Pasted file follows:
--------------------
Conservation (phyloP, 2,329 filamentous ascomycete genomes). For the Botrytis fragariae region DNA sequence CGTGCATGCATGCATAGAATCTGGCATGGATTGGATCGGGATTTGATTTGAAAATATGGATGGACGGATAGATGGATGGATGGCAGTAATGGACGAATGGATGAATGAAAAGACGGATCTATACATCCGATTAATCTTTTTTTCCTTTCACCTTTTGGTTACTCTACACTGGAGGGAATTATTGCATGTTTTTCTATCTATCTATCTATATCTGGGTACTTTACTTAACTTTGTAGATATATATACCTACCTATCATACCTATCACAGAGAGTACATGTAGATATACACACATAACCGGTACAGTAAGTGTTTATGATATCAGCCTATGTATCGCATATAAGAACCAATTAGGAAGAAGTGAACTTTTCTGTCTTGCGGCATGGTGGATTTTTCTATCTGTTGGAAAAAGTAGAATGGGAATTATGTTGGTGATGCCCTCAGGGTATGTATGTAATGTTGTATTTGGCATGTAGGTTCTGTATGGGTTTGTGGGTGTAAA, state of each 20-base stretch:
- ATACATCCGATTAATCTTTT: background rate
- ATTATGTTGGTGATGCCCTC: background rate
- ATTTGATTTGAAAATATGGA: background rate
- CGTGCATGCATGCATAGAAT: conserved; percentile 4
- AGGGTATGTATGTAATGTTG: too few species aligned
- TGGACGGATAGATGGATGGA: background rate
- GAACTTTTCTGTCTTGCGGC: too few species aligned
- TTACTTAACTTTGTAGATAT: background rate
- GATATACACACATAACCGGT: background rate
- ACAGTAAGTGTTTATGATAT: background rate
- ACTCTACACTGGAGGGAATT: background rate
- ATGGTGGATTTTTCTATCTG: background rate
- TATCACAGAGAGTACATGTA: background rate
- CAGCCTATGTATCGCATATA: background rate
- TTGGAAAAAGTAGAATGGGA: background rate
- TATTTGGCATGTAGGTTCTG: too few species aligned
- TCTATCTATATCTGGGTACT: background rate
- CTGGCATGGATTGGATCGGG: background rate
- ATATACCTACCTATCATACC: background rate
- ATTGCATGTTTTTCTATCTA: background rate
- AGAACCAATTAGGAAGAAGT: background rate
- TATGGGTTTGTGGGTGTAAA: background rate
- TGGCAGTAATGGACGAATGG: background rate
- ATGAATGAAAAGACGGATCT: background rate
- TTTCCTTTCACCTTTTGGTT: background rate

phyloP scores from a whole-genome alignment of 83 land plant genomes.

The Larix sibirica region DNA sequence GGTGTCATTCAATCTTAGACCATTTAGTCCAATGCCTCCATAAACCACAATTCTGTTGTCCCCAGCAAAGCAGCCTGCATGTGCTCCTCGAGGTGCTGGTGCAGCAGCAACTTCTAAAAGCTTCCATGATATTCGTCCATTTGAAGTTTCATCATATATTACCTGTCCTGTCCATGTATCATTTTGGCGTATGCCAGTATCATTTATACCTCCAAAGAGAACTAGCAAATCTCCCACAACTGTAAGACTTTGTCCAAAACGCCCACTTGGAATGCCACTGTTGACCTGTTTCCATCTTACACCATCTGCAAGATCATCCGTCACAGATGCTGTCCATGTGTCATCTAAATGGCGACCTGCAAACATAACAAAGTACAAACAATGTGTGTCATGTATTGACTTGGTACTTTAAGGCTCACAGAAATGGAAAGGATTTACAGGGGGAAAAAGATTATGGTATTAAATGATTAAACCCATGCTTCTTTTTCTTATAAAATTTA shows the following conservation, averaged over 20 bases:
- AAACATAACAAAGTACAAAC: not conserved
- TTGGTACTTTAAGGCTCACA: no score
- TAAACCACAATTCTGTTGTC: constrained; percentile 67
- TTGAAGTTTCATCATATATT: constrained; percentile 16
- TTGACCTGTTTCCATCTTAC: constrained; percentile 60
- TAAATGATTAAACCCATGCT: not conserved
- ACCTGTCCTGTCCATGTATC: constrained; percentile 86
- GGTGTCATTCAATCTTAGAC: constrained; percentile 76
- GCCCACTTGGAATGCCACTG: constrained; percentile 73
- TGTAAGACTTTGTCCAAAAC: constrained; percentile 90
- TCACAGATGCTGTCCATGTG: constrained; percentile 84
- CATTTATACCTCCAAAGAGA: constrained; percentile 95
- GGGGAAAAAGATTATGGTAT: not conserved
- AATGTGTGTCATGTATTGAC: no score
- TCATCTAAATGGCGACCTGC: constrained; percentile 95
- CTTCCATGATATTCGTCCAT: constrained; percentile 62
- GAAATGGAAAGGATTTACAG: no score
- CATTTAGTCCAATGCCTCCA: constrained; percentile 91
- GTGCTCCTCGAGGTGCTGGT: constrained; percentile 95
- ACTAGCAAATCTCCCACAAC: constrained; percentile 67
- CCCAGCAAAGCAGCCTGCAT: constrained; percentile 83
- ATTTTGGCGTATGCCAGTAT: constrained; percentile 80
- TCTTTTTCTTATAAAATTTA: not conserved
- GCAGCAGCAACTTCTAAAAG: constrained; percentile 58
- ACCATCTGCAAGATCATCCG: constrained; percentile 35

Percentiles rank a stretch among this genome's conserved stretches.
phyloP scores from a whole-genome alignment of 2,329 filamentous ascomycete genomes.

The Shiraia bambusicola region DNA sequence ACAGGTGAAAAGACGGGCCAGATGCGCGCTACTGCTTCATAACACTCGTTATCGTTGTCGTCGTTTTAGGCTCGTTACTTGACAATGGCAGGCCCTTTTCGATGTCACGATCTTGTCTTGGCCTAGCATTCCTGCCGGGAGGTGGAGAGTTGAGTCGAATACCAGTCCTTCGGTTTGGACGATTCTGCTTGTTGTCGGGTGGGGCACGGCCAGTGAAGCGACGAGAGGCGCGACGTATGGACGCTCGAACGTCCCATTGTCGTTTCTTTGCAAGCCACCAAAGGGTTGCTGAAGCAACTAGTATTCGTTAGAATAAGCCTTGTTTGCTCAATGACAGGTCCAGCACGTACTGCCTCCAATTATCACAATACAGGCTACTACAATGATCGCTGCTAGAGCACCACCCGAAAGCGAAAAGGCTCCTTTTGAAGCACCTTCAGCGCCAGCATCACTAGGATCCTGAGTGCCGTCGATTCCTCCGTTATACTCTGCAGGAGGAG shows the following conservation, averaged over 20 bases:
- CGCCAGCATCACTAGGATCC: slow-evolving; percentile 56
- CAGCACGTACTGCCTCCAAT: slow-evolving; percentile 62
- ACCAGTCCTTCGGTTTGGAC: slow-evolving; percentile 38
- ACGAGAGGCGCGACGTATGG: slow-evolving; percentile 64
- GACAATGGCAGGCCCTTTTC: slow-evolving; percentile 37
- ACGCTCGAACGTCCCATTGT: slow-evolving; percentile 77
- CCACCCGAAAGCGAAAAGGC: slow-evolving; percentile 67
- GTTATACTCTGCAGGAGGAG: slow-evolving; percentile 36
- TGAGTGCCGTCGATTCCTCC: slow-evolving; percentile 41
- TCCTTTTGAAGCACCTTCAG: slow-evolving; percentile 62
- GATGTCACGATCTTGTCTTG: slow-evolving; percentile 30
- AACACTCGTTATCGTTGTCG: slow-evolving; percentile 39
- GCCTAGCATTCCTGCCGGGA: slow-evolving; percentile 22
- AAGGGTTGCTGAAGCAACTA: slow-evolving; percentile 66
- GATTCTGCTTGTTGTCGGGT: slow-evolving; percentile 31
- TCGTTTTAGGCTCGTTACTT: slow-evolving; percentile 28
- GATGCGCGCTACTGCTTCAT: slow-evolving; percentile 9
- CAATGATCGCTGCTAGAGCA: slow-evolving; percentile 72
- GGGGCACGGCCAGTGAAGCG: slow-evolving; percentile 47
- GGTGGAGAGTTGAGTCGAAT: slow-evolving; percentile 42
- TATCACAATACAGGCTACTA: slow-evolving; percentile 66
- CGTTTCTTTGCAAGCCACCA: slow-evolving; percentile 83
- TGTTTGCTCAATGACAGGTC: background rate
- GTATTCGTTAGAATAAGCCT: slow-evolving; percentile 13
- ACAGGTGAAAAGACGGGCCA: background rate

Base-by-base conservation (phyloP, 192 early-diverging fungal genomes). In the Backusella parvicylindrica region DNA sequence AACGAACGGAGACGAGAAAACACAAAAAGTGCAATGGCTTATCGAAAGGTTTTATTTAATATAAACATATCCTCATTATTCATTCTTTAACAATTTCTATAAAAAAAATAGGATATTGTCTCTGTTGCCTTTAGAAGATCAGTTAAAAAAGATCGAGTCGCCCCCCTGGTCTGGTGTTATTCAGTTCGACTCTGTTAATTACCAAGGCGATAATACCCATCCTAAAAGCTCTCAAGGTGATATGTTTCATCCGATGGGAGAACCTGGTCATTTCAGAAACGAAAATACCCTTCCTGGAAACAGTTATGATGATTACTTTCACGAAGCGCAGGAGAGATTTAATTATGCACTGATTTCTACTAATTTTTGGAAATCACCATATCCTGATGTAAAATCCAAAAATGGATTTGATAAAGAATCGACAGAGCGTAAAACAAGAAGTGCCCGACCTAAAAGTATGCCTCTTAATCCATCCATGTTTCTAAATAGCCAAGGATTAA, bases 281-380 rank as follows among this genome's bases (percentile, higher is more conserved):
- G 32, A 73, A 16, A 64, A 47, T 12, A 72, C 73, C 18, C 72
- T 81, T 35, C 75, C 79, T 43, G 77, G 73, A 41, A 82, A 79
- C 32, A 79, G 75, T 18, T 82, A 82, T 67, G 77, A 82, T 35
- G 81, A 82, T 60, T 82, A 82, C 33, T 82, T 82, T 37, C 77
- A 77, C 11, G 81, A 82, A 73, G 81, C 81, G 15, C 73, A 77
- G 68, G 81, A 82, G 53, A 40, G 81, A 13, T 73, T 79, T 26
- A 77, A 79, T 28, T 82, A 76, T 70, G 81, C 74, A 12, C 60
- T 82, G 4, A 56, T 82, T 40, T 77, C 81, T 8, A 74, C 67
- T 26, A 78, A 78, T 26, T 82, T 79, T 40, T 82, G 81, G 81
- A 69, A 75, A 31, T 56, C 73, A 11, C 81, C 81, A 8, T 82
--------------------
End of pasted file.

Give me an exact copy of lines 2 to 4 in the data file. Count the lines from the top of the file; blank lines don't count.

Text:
- ATACATCCGATTAATCTTTT: background rate
- ATTATGTTGGTGATGCCCTC: background rate
- ATTTGATTTGAAAATATGGA: background rate